Communication Security in Socialnet-Oriented Cyber Spaces 2021View this Special Issue
Configuration Method of AWS Security Architecture That Is Applicable to the Cloud Lifecycle for Sustainable Social Network
Recently, due to the many features and advantages of cloud computing, “cloud service” is being introduced to countless industries around the world at an unbelievably rapid pace. However, with the rapid increase in the introduction of cloud computing services, security vulnerabilities are increasing and the risk of technology leakage from cloud computing services is also expected to increase in social network service. Therefore, this study will propose an AWS-based (Amazon Web Services) security architecture configuration method that can be applied for the entire life cycle (planning, establishment, and operation) of cloud services for better security in AWS Cloud Services, which is the most used cloud service in the world. The proposed AWS security guide consists of five different areas, Security Solution Selection Guide, Personal Information Safeguard Guide, Security Architecture Design Guide, Security Configuration Guide, and Operational Security Checklist, for a safe social network. The AWS Security Architecture has been designed with three reference models: Standard Security Architecture, Basic Security Architecture, and Essential Security Architecture. The AWS Security Guide and AWS Security Architecture proposed in this paper are expected to help many businesses and institutions that are hoping to establish and operate a safe and reliable AWS cloud system in the social network environment.
Thanks to the rapid development of ICT technology, the diversification of various types of data and the expansion of data size have accelerated the advent of the Fourth Industrial Revolution based on advanced technologies such as IoT, Big Data, and AI. Since the utilization of such vast amounts of data directly leads to a high level of competitiveness in the industrial field, companies that know how to effectively utilize data in a safe and reliable environment are more likely to gain control over a specific market.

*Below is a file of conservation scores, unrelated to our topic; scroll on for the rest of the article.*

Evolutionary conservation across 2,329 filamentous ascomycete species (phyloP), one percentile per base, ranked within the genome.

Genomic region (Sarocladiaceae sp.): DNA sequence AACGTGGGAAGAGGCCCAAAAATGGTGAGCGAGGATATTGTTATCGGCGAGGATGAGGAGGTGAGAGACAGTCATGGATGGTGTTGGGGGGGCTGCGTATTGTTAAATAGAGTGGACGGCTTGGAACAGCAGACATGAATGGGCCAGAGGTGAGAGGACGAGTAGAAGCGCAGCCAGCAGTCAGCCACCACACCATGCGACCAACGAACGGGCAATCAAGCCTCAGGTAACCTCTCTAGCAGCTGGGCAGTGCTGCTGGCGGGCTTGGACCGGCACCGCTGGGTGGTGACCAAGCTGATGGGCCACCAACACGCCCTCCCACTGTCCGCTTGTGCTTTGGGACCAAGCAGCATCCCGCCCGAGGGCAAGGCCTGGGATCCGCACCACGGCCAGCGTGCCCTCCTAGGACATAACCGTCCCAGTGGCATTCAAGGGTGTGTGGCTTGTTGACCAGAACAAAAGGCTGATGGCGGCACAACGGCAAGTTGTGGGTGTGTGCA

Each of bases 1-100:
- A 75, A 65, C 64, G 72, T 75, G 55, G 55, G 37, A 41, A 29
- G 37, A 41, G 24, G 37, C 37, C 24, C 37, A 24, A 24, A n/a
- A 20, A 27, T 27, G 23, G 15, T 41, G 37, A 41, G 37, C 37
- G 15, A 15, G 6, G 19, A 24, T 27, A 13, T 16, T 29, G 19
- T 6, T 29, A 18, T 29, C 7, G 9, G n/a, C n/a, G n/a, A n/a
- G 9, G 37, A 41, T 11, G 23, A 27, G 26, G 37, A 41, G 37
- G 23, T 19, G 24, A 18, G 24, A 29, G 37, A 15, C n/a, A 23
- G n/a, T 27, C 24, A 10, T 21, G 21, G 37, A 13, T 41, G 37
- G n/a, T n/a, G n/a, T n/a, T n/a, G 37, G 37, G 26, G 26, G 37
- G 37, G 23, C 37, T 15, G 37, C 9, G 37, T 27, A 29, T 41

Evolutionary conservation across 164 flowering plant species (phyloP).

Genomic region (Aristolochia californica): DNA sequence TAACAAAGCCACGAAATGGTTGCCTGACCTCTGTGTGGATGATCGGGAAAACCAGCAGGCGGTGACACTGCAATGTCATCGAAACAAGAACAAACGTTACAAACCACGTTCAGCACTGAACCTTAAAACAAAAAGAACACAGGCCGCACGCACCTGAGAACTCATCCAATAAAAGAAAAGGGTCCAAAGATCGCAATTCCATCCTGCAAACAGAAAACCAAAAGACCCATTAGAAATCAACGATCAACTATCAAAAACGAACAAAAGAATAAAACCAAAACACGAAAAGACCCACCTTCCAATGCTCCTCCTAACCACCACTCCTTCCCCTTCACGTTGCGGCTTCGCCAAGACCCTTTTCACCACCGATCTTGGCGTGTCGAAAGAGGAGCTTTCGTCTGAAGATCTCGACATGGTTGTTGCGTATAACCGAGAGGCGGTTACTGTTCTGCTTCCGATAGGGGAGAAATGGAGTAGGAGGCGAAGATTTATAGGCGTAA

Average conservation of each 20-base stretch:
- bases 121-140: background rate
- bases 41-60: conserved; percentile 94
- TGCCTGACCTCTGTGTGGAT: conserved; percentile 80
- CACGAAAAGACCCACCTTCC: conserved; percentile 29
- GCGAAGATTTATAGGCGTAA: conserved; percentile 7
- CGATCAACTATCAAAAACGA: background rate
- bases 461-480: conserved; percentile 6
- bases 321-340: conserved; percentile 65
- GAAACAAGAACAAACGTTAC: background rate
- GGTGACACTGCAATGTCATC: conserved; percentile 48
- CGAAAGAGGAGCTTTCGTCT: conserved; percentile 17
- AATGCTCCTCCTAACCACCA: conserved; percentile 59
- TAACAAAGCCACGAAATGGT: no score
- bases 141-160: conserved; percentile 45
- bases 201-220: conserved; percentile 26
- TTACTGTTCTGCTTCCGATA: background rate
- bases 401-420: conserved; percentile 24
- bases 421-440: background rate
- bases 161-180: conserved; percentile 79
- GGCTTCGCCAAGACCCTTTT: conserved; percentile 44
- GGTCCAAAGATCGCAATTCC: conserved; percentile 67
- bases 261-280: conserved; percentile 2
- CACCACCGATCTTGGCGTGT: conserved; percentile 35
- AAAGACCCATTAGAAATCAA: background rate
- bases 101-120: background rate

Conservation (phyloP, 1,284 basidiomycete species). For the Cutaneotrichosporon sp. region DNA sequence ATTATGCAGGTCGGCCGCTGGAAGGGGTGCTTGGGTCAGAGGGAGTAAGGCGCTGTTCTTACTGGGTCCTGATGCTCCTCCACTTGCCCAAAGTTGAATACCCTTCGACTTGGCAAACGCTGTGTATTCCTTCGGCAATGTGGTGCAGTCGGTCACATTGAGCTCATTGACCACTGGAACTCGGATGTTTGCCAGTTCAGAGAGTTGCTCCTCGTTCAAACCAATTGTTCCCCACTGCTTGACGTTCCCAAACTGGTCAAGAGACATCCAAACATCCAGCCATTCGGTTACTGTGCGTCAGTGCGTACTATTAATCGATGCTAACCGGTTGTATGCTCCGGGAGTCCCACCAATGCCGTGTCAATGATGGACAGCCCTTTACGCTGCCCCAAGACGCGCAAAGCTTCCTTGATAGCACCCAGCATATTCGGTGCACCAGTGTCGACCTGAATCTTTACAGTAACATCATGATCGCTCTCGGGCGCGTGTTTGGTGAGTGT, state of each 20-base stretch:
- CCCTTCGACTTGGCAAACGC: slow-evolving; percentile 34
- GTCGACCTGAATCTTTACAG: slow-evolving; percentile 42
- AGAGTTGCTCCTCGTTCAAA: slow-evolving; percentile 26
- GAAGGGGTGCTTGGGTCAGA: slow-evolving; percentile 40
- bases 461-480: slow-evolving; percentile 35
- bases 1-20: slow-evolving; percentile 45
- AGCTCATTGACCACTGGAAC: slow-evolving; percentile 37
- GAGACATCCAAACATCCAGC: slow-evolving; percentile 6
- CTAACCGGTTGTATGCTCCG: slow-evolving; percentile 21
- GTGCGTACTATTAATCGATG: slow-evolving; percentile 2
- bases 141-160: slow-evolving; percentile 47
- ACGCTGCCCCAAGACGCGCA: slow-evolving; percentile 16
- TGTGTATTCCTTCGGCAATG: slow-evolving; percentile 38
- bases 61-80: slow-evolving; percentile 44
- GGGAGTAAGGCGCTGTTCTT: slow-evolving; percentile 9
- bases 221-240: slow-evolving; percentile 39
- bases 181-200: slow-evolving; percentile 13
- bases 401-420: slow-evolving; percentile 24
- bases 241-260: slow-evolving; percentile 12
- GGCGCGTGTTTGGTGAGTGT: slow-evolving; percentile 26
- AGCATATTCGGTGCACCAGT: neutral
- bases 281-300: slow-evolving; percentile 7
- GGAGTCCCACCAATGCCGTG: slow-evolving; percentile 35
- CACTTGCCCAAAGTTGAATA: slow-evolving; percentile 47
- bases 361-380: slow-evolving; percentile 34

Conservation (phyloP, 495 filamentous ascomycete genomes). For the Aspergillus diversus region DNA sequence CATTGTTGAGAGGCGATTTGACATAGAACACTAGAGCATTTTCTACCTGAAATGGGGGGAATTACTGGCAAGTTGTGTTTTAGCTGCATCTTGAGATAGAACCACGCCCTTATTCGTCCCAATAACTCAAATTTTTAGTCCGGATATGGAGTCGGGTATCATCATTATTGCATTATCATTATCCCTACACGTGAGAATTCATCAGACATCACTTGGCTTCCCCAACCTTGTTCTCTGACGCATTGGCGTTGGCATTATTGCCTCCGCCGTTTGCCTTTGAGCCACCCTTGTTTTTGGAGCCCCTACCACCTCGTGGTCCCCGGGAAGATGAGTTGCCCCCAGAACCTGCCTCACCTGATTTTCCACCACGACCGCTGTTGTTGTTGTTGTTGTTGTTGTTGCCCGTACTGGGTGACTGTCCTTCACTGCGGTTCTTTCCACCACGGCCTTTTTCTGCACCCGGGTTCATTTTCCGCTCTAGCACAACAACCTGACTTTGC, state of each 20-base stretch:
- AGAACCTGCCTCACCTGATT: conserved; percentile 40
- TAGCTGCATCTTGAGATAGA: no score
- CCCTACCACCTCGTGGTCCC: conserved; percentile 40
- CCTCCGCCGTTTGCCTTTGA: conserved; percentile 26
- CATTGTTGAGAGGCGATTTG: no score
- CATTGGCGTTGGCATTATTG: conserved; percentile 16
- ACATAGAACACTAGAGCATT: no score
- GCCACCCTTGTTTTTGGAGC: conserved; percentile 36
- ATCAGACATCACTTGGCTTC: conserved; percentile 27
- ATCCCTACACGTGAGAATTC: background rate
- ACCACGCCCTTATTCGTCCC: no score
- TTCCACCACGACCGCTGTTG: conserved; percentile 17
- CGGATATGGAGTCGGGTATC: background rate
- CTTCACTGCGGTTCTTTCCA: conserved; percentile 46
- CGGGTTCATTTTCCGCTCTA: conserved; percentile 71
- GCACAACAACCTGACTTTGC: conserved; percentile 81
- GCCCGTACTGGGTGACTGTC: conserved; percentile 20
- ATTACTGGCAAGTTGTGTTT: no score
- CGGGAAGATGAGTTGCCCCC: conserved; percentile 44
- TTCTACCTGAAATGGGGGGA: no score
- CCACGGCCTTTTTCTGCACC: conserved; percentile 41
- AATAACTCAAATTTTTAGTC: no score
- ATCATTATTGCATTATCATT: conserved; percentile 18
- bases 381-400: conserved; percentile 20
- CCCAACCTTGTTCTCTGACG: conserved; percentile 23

Because the new cloud computing technology, which enables the flexible use of IT resources, can be combined with state-of-the-art IT technologies to provide effective data-related services (i.e., data collection, data analysis, secure data availability, maximization of data sharing, and utilization, etc.) at relatively low costs, many governments and companies around the world are actively considering the introduction of cloud computing services to ensure effective use of data in a secure and safe computing environment. This is because the new cloud computing services, which allow safe storage and management of large amounts of data without any restrictions (anytime, anywhere), can be an alternative to the traditional on-premises environment. Due to these various characteristics and advantages of cloud computing, cloud services are rapidly being introduced to many industries around the world.
However, as the popularity of cloud computing services increases, security vulnerabilities are likely to increase, and technology leaks from cloud computing services are also expected to increase significantly [1–3]. Due to its nature (i.e., resource sharing, virtualization, etc.), cloud computing technology is always exposed to various security threats, which causes many companies to become hesitant in implementing cloud computing services into their system. Therefore, we must find an effective way to solve such reliability issues caused by security vulnerabilities in order to revitalize the cloud industry. Right now, the Korean government is also making various efforts to foster the domestic cloud industry and strengthen its competitiveness by enacting the world’s first “Cloud Act (ACT ON THE DEVELOPMENT OF CLOUD COMPUTING AND PROTECTION OF ITS USERS)”, implementing a certification system, and developing new guidelines . However, despite such efforts, many companies and institutions are still hesitant to introduce new cloud services into their systems.
In addition, since the traditional on-premises-based security is not ideal for providing quality security in areas that are specialized for cloud services, the need for a specialized security guide (by Cloud Service Provider) is increasing.
Accordingly, this study will look at existing cloud computing security threats and actual incidents that are related to cloud service security issues, then propose an AWS-based security architecture and its utilization method that can be implemented to the entire life cycle such as cloud service planning, implementation, and operation of AWS cloud services, which have been most widely used by countless agencies and businesses around the world today.